Obama’s Shaky Libya Narrative
Ten days after the attack on the U.S. consulate in Benghazi, Libya, the White House’s official story about the incident appears to be falling apart.
In the days following the killing of the U.S. ambassador and two ex-Navy SEALs, President Obama and top State Department officials portrayed the attack as a spontaneous reaction to an Internet video depicting the Muslim prophet Mohammad as a lascivious brute. The protests, White House spokesman Jay Carney said last week, were “in response to a video—a film—that we have judged to be reprehensible and disgusting.”
Now there is mounting evidence that the White House’s initial portrayal of the attacks as a mere outgrowth of protest was incorrect—or, at the very least, incomplete. The administration’s story itself has recently begun to shift, with Matthew Olsen, the director of the National Counter-Terrorism Center, telling Congress on Wednesday that the attackers may have had links to al Qaeda and Carney characterizing the incident as a “terrorist attack.” (Hillary Clinton announced on Thursday that she was putting together a panel to look into the incident.)
But other indications that the White House’s early narrative was faulty are also beginning to emerge. One current U.S. intelligence officer working on the investigation into the incident told The Daily Beast that the attackers had staked out and monitored the U.S. consulate in Benghazi before the attack, a move that suggests pre-planning.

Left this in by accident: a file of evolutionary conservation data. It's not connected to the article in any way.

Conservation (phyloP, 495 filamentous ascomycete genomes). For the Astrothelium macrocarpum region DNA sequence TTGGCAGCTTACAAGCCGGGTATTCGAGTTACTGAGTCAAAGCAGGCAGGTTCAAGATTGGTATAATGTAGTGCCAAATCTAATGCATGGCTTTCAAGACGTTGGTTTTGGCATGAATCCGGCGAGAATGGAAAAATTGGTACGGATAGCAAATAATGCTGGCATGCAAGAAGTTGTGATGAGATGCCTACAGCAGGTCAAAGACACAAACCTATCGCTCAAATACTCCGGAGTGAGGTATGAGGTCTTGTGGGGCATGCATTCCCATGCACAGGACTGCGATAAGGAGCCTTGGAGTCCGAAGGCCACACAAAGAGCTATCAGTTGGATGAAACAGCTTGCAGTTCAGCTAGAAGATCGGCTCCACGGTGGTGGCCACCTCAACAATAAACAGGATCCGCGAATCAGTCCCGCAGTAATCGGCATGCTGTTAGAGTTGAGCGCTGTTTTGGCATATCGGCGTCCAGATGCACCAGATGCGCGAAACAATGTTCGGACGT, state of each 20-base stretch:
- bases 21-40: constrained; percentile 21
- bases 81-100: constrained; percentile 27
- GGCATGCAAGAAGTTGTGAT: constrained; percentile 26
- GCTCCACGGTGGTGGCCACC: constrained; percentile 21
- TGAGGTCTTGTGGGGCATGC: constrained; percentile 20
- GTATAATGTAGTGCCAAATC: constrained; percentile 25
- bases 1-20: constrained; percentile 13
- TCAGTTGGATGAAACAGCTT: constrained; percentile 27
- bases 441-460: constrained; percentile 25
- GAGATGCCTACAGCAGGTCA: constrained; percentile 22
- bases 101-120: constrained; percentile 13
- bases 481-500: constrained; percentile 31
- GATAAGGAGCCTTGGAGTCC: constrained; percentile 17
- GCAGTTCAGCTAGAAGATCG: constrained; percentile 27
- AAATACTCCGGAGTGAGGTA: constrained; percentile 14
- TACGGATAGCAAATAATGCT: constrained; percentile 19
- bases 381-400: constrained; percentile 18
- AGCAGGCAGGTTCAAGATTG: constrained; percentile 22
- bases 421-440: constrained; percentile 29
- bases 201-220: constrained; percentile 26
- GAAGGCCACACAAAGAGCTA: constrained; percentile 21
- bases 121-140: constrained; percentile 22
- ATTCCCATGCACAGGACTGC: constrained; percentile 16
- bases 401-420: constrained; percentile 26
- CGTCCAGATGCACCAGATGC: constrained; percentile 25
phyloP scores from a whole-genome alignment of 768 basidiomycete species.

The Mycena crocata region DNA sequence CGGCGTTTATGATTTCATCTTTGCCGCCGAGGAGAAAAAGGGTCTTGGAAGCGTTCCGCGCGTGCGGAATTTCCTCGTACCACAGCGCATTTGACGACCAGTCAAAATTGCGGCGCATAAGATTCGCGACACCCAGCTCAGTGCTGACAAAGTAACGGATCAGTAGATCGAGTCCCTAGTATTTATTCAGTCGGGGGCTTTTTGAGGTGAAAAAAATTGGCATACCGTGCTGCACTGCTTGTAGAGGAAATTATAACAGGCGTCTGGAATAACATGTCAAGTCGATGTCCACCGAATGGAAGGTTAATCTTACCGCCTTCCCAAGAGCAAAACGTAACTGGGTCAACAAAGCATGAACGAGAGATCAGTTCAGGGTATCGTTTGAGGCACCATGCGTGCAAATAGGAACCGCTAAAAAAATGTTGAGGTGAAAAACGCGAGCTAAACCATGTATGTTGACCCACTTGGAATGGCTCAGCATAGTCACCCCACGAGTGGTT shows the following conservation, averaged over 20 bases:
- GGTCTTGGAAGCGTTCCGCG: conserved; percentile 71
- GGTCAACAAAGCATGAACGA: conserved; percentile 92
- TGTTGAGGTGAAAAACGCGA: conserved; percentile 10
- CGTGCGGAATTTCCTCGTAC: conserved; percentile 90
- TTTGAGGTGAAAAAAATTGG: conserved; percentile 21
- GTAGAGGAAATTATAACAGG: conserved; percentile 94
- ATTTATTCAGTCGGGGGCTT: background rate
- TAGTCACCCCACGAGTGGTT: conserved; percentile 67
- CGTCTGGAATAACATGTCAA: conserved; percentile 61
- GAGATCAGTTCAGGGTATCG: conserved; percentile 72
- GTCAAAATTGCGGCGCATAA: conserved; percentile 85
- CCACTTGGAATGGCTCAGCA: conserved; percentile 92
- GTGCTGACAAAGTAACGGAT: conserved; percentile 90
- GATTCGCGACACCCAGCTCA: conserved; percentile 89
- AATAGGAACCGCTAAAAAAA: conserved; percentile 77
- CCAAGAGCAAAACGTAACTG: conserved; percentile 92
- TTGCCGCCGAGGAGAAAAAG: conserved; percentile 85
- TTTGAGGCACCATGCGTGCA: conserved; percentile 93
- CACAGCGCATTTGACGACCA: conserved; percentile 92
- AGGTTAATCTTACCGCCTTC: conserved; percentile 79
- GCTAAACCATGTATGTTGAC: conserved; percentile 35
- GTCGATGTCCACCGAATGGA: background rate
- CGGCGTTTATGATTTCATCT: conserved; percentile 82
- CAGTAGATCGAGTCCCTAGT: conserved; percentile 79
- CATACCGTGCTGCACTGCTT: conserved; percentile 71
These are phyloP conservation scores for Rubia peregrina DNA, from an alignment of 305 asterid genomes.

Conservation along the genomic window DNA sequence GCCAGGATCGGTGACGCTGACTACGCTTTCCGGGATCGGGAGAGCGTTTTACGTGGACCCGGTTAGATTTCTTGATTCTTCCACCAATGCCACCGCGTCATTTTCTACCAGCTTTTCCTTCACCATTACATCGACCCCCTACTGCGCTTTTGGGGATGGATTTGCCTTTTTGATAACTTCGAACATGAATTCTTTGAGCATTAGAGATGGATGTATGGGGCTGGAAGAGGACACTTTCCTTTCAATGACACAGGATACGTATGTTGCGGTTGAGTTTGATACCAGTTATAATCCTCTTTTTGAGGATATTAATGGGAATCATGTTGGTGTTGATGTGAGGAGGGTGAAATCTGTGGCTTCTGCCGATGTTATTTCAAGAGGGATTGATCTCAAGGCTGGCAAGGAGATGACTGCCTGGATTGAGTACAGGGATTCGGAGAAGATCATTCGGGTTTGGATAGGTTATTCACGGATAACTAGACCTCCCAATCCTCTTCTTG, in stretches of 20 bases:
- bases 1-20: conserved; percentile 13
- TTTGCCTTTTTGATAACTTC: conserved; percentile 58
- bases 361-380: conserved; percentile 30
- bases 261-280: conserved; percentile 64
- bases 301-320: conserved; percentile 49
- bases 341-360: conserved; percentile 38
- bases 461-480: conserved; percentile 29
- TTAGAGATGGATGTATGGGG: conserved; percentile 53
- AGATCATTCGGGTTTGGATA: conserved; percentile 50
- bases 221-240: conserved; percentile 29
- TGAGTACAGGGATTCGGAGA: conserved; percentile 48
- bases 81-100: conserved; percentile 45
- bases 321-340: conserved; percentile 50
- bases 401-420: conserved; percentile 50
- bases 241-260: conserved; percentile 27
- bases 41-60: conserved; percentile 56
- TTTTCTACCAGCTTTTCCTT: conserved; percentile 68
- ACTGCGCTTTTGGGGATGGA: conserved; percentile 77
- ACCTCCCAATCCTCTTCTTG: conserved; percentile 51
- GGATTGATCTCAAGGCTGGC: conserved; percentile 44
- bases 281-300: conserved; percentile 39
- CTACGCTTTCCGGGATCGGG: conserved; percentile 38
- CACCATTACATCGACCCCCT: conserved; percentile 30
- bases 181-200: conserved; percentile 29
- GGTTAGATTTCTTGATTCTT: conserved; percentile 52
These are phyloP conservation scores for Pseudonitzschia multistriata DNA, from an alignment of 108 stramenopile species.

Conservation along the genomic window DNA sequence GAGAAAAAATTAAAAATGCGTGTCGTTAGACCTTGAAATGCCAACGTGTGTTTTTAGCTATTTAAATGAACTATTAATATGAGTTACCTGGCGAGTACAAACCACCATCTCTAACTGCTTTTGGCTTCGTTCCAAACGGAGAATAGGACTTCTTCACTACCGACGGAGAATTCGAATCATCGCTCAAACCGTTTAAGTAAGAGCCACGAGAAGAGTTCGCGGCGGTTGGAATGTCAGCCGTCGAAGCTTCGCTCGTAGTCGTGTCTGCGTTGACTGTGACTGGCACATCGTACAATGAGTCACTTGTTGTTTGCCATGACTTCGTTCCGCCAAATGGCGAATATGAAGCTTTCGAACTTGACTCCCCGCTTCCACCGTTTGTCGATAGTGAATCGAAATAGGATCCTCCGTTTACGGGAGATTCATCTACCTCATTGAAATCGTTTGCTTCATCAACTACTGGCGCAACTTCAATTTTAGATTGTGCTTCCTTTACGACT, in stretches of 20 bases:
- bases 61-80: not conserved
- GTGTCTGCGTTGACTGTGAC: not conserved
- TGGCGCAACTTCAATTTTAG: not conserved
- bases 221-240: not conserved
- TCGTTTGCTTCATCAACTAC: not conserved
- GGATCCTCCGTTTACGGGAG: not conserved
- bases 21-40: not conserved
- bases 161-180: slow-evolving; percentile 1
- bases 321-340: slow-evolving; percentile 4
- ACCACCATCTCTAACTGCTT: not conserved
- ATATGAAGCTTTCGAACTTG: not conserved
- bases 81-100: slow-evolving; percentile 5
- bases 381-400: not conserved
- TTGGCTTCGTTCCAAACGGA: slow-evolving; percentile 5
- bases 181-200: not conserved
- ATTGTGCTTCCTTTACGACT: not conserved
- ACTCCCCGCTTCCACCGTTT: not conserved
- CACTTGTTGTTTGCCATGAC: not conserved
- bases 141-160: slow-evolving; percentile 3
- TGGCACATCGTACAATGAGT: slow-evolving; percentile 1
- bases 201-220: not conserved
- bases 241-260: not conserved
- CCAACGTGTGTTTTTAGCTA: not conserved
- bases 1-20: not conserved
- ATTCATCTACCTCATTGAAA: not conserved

What’s more, two U.S. intelligence officials told The Daily Beast that the intelligence community is currently analyzing an intercept between a Libyan politician whose sympathies are with al Qaeda and the Libyan militia known as the February 17 Brigade—which had been charged with providing local security to the consulate. In the intercept, the Libyan politician apparently asks an officer in the brigade to have his men stand down for a pending attack—another piece of evidence implying the violence was planned in advance. (Plenty of Libyans, of course, did try to protect the consulate. “Many of those Libyans died in the gunfight fighting off the attackers,” one of the officials said. “But there were some bad apples there as well.”)
“I think this is a case of an administration saying what they wished to be true before waiting for all the facts to come in,” says one senior retired CIA official.
On the other hand, a U.S. intelligence official stressed that it was still early days for the investigation. “It is important to accept that with events like this it takes time to figure out what happened and determine which data points are relevant and accurate,” this intelligence official said. “That process is happening right now.” The National Security Council declined comment, and the State Department did not respond to requests for comment.
One other aspect of the administration’s story appears shaky as well. Speaking to ABC News on Sunday, U.S. ambassador to the United Nations Susan Rice responded to allegations that there wasn’t enough security at the embassy by saying, “Tragically, two of the four Americans who were killed were there providing security. That was their function. And indeed, there were many other colleagues who were doing the same with them.”
Rice was referring to two ex-Navy SEALs, Glen Doherty and Tyrone Woods, who died during the violence.
But two former special operators and a former intelligence officer, two of whom had worked with Doherty, told The Daily Beast that Doherty and Woods’s job was not to protect Ambassador Chris Stevens. That job falls to Regional Security Officers or RSOs. During the fighting, some RSOs who were supposed to protect the ambassador apparently became separated from him.
“Glen died for Tyrone and Tyrone died for Glen,” one of the former special operators told The Daily Beast. “They fought bravely, but they did not die protecting the ambassador.”